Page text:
Government to u-turn on disastrous food waste decision following legal challenge

22nd Nov 23 by Christina O'Sullivan

We’re delighted the new Secretary of State has u-turned on the reckless decision to scrap plans for mandatory food waste measurement

Last month, we filed for a judicial review of the UK government’s decision to scrap its proposed plans to introduce reporting requirements for businesses to tackle food waste. The decision was taken by the previous Secretary of State for Environment, Food and Rural Affairs, Thérèse Coffey. Following the government reshuffle, the new Environment Secretary, Steve Barclay, has now agreed to review that decision, stating that a new decision will be made in the first half of 2024.

The initial decision was taken despite responses to the government’s consultation showing that the majority of businesses in scope were in favour of mandatory reporting, and 99% of respondents overall. We welcome the government reversing the decision but implore them to take quick meaningful action and make food waste reporting mandatory.

“We’re delighted the new Secretary of State has u-turned on his predecessor’s reckless decision to scrap plans to introduce mandatory food waste reporting for big businesses. However, we cannot allow DEFRA to kick action on food waste into the long grass, yet again. All the evidence supports the case for mandatory food waste reporting. The government’s climate and waste experts recommend it, the impact assessment shows it will result in cost savings, and the vast majority of consultation respondents, including the majority of businesses, are in favour. The time for delay is over – the government must introduce this popular, effective and no-brainer measure to reduce emissions and tackle the scourge of food waste during the cost of living crisis now.” Carina Millstone, Executive Director of Feedback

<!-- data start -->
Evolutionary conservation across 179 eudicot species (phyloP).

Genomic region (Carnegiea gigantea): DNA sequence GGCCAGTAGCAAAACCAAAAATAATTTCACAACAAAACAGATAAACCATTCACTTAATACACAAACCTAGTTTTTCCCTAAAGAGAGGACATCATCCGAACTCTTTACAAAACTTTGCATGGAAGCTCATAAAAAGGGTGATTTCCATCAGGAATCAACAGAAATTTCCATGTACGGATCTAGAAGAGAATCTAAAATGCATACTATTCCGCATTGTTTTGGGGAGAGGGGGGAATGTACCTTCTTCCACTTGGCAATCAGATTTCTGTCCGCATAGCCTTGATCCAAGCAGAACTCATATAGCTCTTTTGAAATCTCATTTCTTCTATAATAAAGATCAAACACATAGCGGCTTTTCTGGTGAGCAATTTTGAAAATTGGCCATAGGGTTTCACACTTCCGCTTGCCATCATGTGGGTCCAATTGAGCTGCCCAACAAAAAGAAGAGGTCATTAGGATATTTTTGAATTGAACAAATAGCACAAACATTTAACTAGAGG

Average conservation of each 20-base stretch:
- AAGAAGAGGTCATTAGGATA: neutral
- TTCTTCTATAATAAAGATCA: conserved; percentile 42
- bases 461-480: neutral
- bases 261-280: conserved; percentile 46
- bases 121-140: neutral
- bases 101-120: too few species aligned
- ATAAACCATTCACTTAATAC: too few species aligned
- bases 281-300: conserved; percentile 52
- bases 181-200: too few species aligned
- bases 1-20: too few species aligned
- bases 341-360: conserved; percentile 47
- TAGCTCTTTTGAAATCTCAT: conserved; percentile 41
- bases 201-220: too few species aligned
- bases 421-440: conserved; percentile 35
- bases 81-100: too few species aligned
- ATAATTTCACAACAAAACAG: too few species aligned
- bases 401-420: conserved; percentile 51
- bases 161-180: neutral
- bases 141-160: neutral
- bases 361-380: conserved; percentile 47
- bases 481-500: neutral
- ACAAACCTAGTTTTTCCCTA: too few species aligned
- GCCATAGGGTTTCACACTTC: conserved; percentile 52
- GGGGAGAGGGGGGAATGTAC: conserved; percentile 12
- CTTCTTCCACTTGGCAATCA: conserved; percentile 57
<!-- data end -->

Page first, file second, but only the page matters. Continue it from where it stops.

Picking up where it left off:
An estimated 10.4 to 13 million tonnes of food are wasted in the UK annually, equivalent to approximately 26-33% of the UK’s 40 million tonnes of food imports per year. A study from the University of Bangor and Feedback found that halving UK food waste would save approximately 0.8 million hectares of cropland domestically and overseas[iii], which Feedback estimated could produce enough potatoes and peas to feed 28% of the UK population their yearly calories.

Food waste is a key climate change issue, generating about 10% of global emissions. The government’s own climate change experts, the Climate Change Committee, advised that mandatory reporting should be introduced by 2022.

“Our clients are delighted that the new Secretary of State for Environment, Food and Rural Affairs decided to review his predecessor’s decision not to introduce mandatory food waste reporting. His decision must make sense given that all the evidence shows that the costs to the shopper of introducing a mandatory requirement will be massively outweighed by savings which would be achieved by reductions in food waste.” Leigh Day solicitor Ricardo Gama 



What can you do next?

Follow us on Instagram to see our work in action.

Follow us